COMMENT: Mid-market revolution coming to Europe

Wed Apr 3, 2013 12:11pm EDT

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April 3 (IFR) - I've been spending a lot of time delving into the debt financing of European mid-market corporates, and I'm increasingly in the camp of those who reckon we're at the start of a major shift in bond market activity as we move towards a more heavily disintermediated funding model.

I don't think that's overstating the case. I'm calling it The New DCM Paradigm. It will almost certainly take some years to evolve fully, but we're already on the road and things are moving pretty quickly.

The reasons for the shift are clear. Bank deleveraging, higher capital requirements, more stringent financial regulation and more value-focused client-relationship models are leading to a broad withdrawal of "free" relationship-type bank lending - not for all, of course, but banks are certainly maintaining smaller groups of core clients. That's the push factor.

Current technical conditions in the bond market are the pull factor, acting like a magnet for corporates of all sizes and types. And the advantages of diversified sources of funding are always appealing to corporate treasurers.

We're just at the beginning of this putative transformation and it's yet to be tested. One robustness test for the lending-to-DCM hypothesis will be what happens when the current phase of central bank stimulus ends and we start to see a normalisation of yield curves, higher credit spreads and (by definition) higher debt-service costs in the bond market.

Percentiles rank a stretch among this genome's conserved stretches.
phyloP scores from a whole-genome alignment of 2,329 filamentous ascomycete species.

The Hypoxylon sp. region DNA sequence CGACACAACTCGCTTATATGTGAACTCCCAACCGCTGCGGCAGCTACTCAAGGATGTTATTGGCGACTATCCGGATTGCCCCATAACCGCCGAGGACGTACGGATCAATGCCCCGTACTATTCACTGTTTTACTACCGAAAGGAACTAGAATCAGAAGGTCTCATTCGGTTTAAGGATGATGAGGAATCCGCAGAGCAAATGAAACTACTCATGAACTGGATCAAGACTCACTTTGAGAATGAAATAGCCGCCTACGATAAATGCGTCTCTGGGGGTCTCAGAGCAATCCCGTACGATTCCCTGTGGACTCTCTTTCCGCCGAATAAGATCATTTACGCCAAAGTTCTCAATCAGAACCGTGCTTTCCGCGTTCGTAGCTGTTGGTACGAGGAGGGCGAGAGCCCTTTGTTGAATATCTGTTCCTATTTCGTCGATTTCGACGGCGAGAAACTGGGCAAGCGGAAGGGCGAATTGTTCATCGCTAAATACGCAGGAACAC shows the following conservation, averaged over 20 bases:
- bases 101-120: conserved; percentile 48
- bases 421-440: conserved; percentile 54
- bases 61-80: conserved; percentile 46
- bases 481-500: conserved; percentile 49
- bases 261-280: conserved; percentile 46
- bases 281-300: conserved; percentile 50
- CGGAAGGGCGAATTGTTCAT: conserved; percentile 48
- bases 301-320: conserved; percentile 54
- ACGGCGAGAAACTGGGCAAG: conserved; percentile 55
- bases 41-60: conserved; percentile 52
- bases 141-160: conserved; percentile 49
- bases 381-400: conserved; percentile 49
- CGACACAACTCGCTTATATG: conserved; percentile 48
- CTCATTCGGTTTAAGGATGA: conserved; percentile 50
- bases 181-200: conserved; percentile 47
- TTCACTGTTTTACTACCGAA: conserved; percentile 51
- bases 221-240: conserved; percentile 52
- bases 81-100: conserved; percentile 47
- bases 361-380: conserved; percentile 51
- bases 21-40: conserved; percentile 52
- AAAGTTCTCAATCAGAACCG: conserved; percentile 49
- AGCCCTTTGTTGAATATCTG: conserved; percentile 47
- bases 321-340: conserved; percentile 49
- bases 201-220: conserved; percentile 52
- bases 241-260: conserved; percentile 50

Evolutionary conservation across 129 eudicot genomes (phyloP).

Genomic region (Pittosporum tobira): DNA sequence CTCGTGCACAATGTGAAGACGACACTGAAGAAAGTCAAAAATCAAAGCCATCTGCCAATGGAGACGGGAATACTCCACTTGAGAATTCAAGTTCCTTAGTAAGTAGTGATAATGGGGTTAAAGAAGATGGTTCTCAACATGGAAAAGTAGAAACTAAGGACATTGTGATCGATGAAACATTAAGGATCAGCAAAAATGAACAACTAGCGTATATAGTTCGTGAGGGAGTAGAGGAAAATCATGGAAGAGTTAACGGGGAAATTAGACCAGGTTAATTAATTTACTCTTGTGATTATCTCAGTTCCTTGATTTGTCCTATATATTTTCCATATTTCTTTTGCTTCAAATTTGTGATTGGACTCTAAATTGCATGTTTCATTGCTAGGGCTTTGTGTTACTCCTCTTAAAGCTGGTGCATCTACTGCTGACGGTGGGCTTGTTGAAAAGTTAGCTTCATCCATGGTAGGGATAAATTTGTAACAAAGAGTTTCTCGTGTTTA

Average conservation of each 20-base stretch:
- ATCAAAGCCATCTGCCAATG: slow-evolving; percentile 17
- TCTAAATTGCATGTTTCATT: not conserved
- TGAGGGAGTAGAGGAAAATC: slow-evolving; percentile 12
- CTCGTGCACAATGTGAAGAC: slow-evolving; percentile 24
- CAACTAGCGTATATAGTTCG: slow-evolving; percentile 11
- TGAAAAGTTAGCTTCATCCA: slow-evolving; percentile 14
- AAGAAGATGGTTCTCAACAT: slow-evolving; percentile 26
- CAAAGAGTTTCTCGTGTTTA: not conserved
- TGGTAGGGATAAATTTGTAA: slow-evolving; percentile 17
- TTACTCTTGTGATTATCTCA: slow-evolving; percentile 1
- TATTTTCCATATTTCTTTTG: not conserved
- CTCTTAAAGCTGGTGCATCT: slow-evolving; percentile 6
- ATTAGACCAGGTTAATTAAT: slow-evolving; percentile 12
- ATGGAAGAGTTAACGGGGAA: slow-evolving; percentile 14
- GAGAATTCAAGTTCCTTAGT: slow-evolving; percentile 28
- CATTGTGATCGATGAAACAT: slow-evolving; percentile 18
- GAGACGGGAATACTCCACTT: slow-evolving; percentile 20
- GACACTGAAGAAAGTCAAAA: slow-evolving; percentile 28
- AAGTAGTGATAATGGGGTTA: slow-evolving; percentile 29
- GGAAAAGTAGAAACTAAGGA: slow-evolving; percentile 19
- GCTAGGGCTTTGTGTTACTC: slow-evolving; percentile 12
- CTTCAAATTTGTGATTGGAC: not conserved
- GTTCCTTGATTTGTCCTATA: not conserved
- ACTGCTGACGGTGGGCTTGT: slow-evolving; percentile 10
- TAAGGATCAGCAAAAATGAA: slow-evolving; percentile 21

Another will be when - eventually - we get some modicum of sustainable economic growth that allows confidence to return. It's anyone's guess how banks will react to that. They're maintaining tight discipline around RWA growth at this juncture because they've got their backs to the wall on capital and cost control.

But by the same token, banks have been notoriously fickle in the past around supposedly hard-held beliefs. And they may once again open the credit taps if they can see growth (read: a bigger wallet).

One thing is for sure: whatever outcome we ultimately encounter, the bond cat is out of the bag - and corporates will seek increasingly to maintain balanced bond and bank lines.

Price could be a determinant here. It seems to be a given that funding in the bond market is likely to come out more expensive than bank finance, but I wonder.

On the basis that the costs of banks' own funding is likely to stay relatively elevated - and that those costs will have to be passed on to borrowers with a premium if banks keep stringently to market-based lending models and sweat their assets to generate higher returns on capital employed - it's likely that the basis differential may be minimal, depending on what the buyside demand drivers are in the bond market.

The arrival of hordes of new mid-market borrowers into DCM has the potential to cause major upheaval, and you've got to question whether borrowers will be forced to adopt a stance that suits the status quo - or whether the status quo will need to change to suit the new borrowers. My money is on the latter.